The Eye of All-Seeing Wonder
Issue Five | Summer 1995
Another Charge from Incomparable Understanding
Continuing Mark Wigoder-Daniel’s interview for The Eye with Professor Barker.
The Eye: Tell me some more about the recently revealed Princes and Princesses. Where do they come from and what are their affiliations?
MARB: Ma’ala (who took the royal name of Arimela) was brought up in Avanthar and publicly declared in 2364. An accomplished sculptress, she worships Dilinala. Taksuru is a Ksarul-worshipping prince brought up by the Viridame lineage.
The Eye: Can one can get Imperial citizenship without being a member of a clan?
MARB: You can, but it is hard to do. It means you’re not harassed by the authorities for residence permits, etc., when crossing borders.
The Eye: What is the countryside like alongside the sakbé roads?
MARB: Farmlands tend to be rice fields with raised borders on which chlen-carts can carry the produce. There are occasional copses of trees, etc. The area around Jakálla is a maze of small garden farms and plots. The produce is trucked into Jakálla for sale.
The Eye: What is so special about the ‘Jade Arch’?
MARB: The people who pass through ‘believe’ they are loyal, so they must obey any order bearing the Imperial Seal—though in some cases it doesn’t take. Many complex rituals are involved, tied in with astrological timings and so on. Passing through the Arch is a great honour.
The Eye: Can you tell me more about the bureaucracy at Avanthar?
MARB: There are several versions of the Chancery at Avanthar. The first deals with the public business of the Imperium. (This was the branch run by Lord Chaimira hiSsanmiren.) A massive collation of reports, edicts and letters goes in and out each day.
The second branch is the Court of Purple Robes, situated off the great Throne Room with speaking tubes connecting it with the Golden Tower. This branch advises the Emperor on matters of high policy—politics, foreign relations, etc. There are special links with some of the higher echelons of the Omnipotent Azure Legion. (The exact number of members of the Court of Purple Robes is unknown, but estimated at over thirty.)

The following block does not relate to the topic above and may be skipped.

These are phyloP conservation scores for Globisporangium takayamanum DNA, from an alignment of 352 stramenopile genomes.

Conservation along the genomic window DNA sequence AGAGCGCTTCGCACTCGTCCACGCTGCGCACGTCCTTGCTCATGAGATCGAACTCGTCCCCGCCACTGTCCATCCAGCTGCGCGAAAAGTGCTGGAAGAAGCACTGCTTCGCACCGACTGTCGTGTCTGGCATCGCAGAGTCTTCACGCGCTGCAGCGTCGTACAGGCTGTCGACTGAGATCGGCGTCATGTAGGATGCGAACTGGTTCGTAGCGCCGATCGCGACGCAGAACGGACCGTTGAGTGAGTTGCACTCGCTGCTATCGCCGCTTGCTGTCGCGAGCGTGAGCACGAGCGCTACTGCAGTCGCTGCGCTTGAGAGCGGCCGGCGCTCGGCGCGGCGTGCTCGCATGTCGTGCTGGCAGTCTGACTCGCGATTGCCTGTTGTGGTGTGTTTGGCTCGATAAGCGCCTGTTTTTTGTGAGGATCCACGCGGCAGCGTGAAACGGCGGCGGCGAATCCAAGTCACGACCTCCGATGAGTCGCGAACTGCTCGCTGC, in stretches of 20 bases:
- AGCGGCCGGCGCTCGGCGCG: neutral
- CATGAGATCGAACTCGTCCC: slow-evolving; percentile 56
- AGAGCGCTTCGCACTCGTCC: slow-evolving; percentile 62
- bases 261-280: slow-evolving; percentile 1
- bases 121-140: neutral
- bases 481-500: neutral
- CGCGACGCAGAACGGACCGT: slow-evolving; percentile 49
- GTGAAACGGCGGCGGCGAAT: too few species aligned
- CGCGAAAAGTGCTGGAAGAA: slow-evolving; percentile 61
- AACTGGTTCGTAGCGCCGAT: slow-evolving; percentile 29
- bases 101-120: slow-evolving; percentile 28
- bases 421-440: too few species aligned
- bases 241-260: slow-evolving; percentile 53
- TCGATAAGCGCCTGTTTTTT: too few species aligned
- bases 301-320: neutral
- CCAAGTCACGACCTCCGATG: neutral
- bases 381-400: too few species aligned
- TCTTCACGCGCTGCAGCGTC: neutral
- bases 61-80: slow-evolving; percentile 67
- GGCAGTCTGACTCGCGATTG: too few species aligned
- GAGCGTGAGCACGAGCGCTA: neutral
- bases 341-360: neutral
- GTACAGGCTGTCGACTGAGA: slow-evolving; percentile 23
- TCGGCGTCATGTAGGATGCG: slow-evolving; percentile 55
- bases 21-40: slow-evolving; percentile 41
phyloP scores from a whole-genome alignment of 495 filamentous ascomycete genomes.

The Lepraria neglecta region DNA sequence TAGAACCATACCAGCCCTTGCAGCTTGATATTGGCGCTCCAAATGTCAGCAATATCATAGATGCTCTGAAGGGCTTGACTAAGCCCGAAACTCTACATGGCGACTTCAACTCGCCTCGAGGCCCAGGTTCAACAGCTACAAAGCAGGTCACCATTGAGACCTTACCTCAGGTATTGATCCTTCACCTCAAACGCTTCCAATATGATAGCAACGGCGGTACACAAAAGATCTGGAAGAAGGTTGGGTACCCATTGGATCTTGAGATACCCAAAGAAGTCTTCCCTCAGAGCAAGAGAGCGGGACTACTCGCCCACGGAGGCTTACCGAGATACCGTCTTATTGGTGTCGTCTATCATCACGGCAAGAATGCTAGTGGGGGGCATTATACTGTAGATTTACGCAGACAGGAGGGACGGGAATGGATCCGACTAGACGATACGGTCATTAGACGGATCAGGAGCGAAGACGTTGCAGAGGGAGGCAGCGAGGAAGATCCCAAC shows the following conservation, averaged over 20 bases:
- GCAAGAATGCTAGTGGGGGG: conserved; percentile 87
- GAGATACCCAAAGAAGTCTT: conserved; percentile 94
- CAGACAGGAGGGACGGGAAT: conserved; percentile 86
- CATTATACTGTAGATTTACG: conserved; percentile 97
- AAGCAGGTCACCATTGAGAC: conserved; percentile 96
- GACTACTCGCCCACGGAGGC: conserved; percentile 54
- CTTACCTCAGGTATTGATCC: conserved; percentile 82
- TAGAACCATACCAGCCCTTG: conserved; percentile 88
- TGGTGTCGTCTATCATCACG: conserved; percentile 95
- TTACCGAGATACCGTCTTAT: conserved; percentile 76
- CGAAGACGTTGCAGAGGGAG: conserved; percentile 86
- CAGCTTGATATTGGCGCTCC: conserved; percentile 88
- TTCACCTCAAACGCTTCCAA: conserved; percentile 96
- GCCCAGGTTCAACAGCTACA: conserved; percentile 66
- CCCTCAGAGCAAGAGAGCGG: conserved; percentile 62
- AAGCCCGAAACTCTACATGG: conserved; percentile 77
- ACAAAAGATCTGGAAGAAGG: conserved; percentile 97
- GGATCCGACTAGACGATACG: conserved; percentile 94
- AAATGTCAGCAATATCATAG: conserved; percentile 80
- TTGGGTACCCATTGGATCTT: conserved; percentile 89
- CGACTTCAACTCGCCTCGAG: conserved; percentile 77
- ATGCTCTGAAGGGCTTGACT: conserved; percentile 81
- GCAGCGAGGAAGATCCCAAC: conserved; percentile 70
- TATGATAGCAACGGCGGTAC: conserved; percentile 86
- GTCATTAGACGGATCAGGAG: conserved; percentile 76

The Omnipotent Azure Legion’s intelligence-gathering arm is similarly confused. Those under Lord Chaimira form a massive network of spies. Those linked to the Court of Purple Robes counter real threats to Imperial security.
The Eye: What are the principal virtues admired by the Tsolyáni?
MARB: Noble action dictates you should behave as you say you will behave. Be honest and straightforward. Laziness and venality are disapproved of. Gamblers who venerate Niyunen, the Giver of Unexpected Wealth (ne of the aspects of Hrihayal—Ed.) should spend their money, not hoard it up. Treachery is really bad—nobody regards it as noble. (Worshippers of Ksarul who dissemble are only honourable if their lies are for the purpose of Ksarul’s eventual release from the Blue Room.) Slavers and moneylenders are looked down on by everyone.
The Eye: What sort of clothing do the upper classes wear? Is there an equivalent of a "black tie" dinner?
MARB: The First to Fifth Forms are informal, like "lounge suits". A low clan might occasionally throw parties requiring up to the Seventh Form, a medium clan up to Fifteenth Form. The Tenth to Fourteenth Forms are usual for high clans in a large metropolis. Sixteenth through Eighteenth Form is usual for the parties of an Imperial Governor or Prince.
By the Twenty-Second Form you have garb that includes tall plumes and heavy brocade capes. This would be for a very formal reception. Priests enter in order of temple bearing sacred icons and sigils, ascend a stairway to the right of the Imperial insignia and then descend a ramp on the other side. The doors of the chamber will be closed, opening when dinner is over for people to visit the side entertainments.
The Twenty-Fourth Form is used only for a personal presentation to the Emperor or at a coronation. These costumes weigh 100 lbs and must be supported by guy ropes held by page boys.
The Eye: How would a Livyáni be regarded by the Tsolyáni?
MARB: A Livyáni gentleman would be very condescending towards the Tsolyáni. The Livyáni never discuss their religion with anyone. They are overly elegant, overly mannered and silently contemptuous of almost everything outside of their secretive, xenophobic society. Far from ’rough-hewn’, a Livyáni would be rather like a French courtier faced with the barbarisms of the English court in the late Middle Ages. The Tsolyáni consider the Livyáni to be too delicate, too devious, and generally snobbish.
The Eye: Who are the companions of the Livyáni wizard Eyloa (...from the Professor’s own campaign) ?
MARB: Eyloa’s group comprises Arumel hiChankolel (son of the wizard Hagarr), Harkuz (a Livyáni wizard skilled in making curious devices—his weather machine flooded the Tlashté Heights!) and a bodyguard-type called Achan. Their base is Eyloa’s magical house in the Tlashté Heights which opens onto other dimensions including the Unending Grey.